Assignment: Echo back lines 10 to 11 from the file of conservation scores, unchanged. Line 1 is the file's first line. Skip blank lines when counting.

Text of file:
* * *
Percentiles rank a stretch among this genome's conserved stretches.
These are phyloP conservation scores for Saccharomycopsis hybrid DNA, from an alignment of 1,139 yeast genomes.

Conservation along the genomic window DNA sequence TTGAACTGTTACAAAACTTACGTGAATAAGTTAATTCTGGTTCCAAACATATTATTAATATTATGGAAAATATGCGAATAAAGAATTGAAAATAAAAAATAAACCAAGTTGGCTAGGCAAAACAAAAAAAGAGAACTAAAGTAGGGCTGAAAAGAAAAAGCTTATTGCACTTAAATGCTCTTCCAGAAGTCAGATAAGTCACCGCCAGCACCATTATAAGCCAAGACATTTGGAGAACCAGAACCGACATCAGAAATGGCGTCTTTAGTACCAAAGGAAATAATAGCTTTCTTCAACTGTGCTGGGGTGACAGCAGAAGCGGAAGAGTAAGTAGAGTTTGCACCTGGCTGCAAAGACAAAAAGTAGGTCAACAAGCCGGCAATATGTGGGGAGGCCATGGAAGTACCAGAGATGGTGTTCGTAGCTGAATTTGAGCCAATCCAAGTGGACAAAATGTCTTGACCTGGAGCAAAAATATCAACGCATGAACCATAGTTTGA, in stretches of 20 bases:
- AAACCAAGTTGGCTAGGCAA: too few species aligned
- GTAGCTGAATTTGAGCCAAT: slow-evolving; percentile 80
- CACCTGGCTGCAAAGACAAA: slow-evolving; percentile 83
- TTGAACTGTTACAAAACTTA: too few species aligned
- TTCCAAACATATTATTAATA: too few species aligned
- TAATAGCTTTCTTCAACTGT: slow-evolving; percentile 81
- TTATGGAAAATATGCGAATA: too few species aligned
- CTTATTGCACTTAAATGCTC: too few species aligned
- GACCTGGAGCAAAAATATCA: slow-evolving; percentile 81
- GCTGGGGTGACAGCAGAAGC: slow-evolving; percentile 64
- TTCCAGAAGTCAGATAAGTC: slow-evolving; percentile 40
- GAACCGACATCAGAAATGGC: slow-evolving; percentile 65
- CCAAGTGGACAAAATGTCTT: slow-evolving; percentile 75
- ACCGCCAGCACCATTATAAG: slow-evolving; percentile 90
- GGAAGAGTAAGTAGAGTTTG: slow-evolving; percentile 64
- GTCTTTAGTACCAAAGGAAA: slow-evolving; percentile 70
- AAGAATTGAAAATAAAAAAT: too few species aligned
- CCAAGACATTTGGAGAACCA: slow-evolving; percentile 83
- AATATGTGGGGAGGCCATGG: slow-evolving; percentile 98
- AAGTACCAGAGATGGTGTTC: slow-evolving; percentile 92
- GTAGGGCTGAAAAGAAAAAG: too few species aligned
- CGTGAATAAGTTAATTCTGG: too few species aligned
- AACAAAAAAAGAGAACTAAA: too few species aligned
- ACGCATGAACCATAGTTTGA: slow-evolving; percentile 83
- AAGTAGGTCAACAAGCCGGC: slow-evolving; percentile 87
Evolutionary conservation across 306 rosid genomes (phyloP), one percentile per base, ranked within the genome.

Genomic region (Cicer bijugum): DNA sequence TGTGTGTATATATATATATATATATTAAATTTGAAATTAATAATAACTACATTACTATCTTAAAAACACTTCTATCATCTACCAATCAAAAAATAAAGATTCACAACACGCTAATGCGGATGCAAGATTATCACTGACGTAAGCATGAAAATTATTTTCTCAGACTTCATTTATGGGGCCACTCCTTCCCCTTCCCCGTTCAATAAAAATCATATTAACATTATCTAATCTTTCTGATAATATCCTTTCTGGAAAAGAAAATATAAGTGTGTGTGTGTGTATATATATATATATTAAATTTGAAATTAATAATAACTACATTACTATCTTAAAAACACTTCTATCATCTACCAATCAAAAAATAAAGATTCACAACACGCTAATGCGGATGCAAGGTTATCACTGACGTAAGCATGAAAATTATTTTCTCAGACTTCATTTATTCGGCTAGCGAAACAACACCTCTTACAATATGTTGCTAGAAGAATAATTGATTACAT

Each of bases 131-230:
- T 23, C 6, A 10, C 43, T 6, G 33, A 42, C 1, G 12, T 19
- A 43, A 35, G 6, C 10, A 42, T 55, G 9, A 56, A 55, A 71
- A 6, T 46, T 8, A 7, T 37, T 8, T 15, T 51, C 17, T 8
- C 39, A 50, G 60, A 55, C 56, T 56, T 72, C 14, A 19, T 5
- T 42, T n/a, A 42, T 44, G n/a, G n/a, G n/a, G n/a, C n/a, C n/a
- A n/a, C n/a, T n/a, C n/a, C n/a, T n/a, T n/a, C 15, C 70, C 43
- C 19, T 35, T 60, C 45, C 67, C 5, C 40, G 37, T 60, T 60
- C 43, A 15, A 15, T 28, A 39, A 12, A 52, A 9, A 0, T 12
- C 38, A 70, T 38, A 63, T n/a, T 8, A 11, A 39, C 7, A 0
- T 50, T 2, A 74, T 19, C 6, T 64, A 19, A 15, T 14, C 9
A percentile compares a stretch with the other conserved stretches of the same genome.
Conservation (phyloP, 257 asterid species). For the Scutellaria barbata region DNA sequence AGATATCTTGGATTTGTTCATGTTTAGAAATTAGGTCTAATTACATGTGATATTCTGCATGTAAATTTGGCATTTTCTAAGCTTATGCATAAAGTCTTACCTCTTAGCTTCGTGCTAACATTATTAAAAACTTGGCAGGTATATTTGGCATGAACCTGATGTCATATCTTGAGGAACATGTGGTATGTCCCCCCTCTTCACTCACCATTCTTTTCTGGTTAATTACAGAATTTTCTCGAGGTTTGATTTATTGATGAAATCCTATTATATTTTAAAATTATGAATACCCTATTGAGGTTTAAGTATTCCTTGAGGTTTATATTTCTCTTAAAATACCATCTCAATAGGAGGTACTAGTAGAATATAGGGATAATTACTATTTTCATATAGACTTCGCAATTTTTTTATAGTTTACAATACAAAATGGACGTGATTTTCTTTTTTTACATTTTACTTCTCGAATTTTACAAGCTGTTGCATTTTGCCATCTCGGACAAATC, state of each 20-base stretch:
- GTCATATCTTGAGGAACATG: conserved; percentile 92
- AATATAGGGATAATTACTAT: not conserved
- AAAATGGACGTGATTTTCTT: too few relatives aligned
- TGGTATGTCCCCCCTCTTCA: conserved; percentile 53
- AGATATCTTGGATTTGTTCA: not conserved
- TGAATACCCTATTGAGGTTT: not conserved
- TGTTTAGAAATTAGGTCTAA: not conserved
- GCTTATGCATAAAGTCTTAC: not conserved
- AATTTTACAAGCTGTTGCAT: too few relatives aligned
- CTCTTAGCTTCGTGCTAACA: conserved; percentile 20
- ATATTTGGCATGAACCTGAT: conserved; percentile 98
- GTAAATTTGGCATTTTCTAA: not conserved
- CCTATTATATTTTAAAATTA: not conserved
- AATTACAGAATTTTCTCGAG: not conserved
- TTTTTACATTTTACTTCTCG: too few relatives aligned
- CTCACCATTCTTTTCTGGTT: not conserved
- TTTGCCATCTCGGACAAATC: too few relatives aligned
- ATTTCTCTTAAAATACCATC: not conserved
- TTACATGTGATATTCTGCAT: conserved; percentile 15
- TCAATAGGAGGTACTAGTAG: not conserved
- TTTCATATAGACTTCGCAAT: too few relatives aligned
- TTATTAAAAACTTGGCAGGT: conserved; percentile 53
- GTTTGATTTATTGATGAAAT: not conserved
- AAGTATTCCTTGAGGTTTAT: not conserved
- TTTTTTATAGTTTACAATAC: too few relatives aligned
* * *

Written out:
- TTATGGAAAATATGCGAATA: too few species aligned
- CTTATTGCACTTAAATGCTC: too few species aligned